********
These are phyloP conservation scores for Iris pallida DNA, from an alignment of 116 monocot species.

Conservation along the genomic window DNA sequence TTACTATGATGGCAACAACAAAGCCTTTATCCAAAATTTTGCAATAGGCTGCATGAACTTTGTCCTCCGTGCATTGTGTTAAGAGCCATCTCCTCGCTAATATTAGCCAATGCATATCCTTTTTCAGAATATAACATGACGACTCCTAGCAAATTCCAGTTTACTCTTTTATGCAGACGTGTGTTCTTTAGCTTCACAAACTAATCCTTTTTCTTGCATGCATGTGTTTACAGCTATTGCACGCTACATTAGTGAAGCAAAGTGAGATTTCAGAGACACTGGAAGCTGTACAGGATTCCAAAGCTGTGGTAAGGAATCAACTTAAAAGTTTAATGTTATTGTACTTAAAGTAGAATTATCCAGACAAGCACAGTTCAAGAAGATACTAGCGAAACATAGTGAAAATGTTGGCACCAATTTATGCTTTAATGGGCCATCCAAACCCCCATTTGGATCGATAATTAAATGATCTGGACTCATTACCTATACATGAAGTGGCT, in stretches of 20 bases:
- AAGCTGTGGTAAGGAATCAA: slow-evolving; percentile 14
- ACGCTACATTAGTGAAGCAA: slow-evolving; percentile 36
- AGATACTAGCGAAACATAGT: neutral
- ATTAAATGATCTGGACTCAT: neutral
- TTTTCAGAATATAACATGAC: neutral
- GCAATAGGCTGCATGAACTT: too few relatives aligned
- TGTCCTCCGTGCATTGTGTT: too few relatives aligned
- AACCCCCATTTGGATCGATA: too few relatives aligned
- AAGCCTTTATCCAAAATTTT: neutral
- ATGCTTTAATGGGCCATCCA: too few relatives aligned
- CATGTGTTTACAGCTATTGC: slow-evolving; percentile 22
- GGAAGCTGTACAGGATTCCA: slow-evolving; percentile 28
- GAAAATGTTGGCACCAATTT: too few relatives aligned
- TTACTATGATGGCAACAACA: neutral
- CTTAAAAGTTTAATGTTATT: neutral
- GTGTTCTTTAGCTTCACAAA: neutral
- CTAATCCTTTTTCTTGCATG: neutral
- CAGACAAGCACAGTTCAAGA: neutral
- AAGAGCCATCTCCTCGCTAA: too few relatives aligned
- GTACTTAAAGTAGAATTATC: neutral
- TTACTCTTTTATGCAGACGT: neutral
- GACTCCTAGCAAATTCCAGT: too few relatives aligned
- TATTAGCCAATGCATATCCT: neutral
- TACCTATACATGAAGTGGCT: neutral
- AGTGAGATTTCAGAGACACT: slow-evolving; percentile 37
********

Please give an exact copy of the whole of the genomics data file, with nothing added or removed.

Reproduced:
These are phyloP conservation scores for Iris pallida DNA, from an alignment of 116 monocot species.

Conservation along the genomic window DNA sequence TTACTATGATGGCAACAACAAAGCCTTTATCCAAAATTTTGCAATAGGCTGCATGAACTTTGTCCTCCGTGCATTGTGTTAAGAGCCATCTCCTCGCTAATATTAGCCAATGCATATCCTTTTTCAGAATATAACATGACGACTCCTAGCAAATTCCAGTTTACTCTTTTATGCAGACGTGTGTTCTTTAGCTTCACAAACTAATCCTTTTTCTTGCATGCATGTGTTTACAGCTATTGCACGCTACATTAGTGAAGCAAAGTGAGATTTCAGAGACACTGGAAGCTGTACAGGATTCCAAAGCTGTGGTAAGGAATCAACTTAAAAGTTTAATGTTATTGTACTTAAAGTAGAATTATCCAGACAAGCACAGTTCAAGAAGATACTAGCGAAACATAGTGAAAATGTTGGCACCAATTTATGCTTTAATGGGCCATCCAAACCCCCATTTGGATCGATAATTAAATGATCTGGACTCATTACCTATACATGAAGTGGCT, in stretches of 20 bases:
- AAGCTGTGGTAAGGAATCAA: slow-evolving; percentile 14
- ACGCTACATTAGTGAAGCAA: slow-evolving; percentile 36
- AGATACTAGCGAAACATAGT: neutral
- ATTAAATGATCTGGACTCAT: neutral
- TTTTCAGAATATAACATGAC: neutral
- GCAATAGGCTGCATGAACTT: too few relatives aligned
- TGTCCTCCGTGCATTGTGTT: too few relatives aligned
- AACCCCCATTTGGATCGATA: too few relatives aligned
- AAGCCTTTATCCAAAATTTT: neutral
- ATGCTTTAATGGGCCATCCA: too few relatives aligned
- CATGTGTTTACAGCTATTGC: slow-evolving; percentile 22
- GGAAGCTGTACAGGATTCCA: slow-evolving; percentile 28
- GAAAATGTTGGCACCAATTT: too few relatives aligned
- TTACTATGATGGCAACAACA: neutral
- CTTAAAAGTTTAATGTTATT: neutral
- GTGTTCTTTAGCTTCACAAA: neutral
- CTAATCCTTTTTCTTGCATG: neutral
- CAGACAAGCACAGTTCAAGA: neutral
- AAGAGCCATCTCCTCGCTAA: too few relatives aligned
- GTACTTAAAGTAGAATTATC: neutral
- TTACTCTTTTATGCAGACGT: neutral
- GACTCCTAGCAAATTCCAGT: too few relatives aligned
- TATTAGCCAATGCATATCCT: neutral
- TACCTATACATGAAGTGGCT: neutral
- AGTGAGATTTCAGAGACACT: slow-evolving; percentile 37